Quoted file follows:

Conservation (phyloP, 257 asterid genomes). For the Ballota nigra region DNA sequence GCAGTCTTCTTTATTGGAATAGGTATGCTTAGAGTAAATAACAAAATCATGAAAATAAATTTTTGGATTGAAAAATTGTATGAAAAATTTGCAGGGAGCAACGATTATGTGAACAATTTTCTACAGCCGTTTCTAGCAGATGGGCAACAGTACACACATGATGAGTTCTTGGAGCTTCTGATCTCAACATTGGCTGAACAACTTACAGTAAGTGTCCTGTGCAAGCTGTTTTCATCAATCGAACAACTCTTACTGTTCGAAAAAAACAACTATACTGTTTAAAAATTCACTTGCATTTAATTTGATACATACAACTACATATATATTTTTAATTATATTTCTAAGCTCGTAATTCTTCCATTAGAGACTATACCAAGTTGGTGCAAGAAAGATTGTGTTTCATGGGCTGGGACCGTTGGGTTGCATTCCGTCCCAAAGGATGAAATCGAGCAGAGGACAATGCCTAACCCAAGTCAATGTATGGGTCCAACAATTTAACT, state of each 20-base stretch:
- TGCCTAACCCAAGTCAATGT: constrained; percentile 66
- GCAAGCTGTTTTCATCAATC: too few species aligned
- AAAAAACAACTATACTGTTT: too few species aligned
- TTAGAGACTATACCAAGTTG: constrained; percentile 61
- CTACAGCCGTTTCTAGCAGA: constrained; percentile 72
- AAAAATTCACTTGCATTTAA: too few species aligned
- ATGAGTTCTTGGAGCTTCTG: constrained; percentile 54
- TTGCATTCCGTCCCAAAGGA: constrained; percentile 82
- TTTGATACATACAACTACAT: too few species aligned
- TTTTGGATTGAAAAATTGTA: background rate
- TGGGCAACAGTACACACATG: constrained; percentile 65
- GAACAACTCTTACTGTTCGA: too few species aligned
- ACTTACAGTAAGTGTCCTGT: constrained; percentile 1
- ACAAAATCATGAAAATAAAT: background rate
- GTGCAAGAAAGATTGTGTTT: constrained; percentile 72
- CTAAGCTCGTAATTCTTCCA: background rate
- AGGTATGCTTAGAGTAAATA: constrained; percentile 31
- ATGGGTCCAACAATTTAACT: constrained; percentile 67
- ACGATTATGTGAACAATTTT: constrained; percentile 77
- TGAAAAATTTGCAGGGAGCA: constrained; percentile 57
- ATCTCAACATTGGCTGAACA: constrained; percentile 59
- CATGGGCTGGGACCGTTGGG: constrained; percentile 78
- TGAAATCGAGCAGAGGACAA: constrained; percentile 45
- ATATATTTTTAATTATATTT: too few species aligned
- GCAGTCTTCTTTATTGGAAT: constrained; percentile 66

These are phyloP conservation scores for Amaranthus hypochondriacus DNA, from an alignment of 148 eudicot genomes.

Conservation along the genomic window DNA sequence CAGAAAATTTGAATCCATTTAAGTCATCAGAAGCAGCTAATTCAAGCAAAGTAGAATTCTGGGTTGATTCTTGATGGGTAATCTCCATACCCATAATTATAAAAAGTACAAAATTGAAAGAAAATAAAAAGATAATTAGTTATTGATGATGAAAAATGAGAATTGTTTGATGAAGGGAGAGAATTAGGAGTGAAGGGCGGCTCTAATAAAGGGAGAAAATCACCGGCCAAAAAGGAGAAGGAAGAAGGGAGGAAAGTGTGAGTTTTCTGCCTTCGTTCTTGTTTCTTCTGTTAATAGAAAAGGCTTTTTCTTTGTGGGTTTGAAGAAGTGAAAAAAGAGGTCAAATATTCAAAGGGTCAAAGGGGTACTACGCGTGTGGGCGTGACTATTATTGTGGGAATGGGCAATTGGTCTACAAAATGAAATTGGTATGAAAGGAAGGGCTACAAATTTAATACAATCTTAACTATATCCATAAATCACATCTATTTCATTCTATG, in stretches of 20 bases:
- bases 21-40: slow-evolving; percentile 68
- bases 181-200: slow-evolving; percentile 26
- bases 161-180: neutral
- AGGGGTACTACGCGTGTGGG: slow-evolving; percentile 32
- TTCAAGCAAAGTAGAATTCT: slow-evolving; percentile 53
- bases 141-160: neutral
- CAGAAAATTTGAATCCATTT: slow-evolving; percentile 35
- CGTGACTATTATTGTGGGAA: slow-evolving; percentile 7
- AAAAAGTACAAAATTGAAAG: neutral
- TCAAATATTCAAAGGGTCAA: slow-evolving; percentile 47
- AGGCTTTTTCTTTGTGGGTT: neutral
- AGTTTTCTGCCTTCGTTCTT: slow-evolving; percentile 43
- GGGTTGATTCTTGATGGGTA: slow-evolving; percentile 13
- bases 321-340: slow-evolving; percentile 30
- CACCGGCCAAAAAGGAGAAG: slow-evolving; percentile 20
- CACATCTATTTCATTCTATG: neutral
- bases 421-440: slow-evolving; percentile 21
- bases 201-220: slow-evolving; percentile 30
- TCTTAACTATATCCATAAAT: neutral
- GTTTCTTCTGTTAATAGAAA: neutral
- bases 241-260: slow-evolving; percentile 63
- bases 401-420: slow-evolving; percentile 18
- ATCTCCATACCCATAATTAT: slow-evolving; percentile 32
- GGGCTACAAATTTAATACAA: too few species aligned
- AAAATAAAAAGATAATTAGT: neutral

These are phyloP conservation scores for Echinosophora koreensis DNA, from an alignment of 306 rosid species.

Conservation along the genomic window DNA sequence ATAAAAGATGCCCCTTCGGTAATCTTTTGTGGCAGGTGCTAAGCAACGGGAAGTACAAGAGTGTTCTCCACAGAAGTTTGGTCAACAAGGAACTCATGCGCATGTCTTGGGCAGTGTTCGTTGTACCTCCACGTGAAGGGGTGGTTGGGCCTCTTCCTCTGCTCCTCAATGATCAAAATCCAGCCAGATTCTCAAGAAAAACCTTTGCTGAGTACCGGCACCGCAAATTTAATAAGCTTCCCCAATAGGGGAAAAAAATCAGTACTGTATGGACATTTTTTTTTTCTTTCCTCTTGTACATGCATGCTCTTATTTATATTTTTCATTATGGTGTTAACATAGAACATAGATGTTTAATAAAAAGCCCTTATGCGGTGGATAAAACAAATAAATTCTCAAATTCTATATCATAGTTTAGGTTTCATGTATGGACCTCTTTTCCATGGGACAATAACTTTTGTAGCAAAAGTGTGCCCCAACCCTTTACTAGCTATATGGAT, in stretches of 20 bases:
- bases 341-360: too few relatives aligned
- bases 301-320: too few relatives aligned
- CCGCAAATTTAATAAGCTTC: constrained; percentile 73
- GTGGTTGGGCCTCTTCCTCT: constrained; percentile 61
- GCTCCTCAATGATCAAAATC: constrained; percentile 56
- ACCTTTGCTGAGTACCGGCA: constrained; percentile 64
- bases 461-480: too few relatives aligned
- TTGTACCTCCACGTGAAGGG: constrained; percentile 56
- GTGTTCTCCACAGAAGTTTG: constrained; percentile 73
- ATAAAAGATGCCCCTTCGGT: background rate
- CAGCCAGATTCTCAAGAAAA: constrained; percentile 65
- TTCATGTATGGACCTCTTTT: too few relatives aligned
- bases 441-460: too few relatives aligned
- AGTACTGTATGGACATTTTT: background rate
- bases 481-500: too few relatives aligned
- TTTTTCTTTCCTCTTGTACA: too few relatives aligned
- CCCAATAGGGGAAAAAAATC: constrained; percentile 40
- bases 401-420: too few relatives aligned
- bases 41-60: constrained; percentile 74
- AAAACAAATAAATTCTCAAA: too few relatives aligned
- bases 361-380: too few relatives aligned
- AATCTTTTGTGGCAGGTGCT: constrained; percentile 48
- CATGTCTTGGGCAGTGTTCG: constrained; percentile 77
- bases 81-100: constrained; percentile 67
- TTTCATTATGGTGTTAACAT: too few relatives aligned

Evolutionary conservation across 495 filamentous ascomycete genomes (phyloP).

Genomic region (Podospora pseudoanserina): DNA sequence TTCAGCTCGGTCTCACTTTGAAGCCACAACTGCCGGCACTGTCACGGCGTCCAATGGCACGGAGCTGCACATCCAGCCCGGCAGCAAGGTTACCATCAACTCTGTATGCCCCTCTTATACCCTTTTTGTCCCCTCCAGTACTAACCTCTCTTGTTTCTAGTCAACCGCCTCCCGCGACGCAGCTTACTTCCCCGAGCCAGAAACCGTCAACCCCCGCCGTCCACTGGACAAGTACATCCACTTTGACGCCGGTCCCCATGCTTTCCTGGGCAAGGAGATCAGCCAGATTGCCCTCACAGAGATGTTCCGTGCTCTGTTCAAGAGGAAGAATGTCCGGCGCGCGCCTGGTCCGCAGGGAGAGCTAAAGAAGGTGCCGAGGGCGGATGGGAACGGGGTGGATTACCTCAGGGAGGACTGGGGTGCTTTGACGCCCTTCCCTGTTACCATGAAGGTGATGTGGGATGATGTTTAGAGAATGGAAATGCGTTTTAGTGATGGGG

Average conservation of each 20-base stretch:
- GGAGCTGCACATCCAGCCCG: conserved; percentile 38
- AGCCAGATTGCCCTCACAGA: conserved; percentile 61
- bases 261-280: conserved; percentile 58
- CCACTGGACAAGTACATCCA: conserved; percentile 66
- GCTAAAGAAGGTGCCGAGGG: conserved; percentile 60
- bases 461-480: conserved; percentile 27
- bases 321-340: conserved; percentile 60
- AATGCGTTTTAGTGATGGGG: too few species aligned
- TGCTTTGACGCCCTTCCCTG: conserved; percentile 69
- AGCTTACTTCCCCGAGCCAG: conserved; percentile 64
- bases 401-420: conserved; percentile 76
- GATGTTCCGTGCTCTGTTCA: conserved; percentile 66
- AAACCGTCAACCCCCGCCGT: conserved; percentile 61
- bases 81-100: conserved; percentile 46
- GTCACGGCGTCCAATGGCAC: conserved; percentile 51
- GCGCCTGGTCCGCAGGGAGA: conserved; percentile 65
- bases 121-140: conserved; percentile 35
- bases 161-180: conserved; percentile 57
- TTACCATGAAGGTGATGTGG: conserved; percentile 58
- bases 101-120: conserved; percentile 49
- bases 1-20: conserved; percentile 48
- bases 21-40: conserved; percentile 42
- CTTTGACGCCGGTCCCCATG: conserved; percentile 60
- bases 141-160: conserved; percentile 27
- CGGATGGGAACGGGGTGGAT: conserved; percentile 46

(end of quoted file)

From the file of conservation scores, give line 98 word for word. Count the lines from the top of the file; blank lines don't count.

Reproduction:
- GTCACGGCGTCCAATGGCAC: conserved; percentile 51